Christ came to renew, to repaint our disfigured image. By modeling a life of love, wisdom, and forgiveness, Christ reminds us what God looks like. With His blood Christ begins scrubbing away our defects, smoothing out smears, and filling in the gaps. Through the interior design of the Holy Spirit, the original masterpiece regains clarity once again. The life of a Christian is one of ongoing art restoration. Every artist knows how tedious the creative process can be, but the outcome is always worth it.
When passing through Washington DC, it is essential to visit the National Gallery of Art. There you will find appreciators from around the globe crowding around one piece in particular. It is a modestly sized portrait of a mysterious young lady painted by Leonardo da Vinci. With such few of his originals remaining, it is among the most precious works of art today. On the reverse side of the portrait reads the inscription, “Virtutem Forma Decorat” (beauty adorns virtue). The image of God is a spiritual reality. It is made visible by the conduct of our character. When we allow our lives to conform with God’s brushstrokes, beauty follows in its most genuine and lasting splendor. God is the painter par excellence. His eye is keener than da Vinci’s, and his hands softer than Caravaggio’s. Your beauty surpasses anything in the Louvre, because you are His original artwork. Next time you make the sign of the cross, remember that you trace God’s signature on you. †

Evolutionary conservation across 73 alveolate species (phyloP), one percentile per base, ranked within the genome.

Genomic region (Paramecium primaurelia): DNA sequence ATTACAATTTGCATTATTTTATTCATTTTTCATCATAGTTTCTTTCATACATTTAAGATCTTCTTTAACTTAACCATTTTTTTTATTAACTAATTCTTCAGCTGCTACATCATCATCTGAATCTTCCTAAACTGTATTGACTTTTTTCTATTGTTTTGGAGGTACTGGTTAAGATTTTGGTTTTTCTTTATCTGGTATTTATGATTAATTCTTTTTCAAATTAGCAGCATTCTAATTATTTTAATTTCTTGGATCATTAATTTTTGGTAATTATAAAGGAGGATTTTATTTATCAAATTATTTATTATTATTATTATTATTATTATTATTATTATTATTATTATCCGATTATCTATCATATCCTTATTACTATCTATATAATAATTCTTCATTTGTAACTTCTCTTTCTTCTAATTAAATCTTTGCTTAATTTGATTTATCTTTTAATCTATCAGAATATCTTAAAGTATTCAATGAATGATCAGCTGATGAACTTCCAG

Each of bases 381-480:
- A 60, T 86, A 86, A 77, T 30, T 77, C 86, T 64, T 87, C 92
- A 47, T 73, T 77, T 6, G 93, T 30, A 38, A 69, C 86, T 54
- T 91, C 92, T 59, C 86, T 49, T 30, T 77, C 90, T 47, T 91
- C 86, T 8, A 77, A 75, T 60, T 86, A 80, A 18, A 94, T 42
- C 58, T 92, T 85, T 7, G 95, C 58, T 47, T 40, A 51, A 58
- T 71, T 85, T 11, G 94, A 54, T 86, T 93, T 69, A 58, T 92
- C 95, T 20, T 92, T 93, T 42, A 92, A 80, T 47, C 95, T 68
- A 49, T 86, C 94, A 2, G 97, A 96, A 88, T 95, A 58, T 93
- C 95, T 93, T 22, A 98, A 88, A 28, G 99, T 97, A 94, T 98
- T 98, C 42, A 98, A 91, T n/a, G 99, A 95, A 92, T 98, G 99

Brother John Baptist Santa Ana, O.S.B. is a monk of St.Andrew’s Abbey, Valyermo, CA. Presently he is pursuing MA in Theology at the Dominican House of Studies in Washington, DC. His interests include martial arts, surfing and drawing.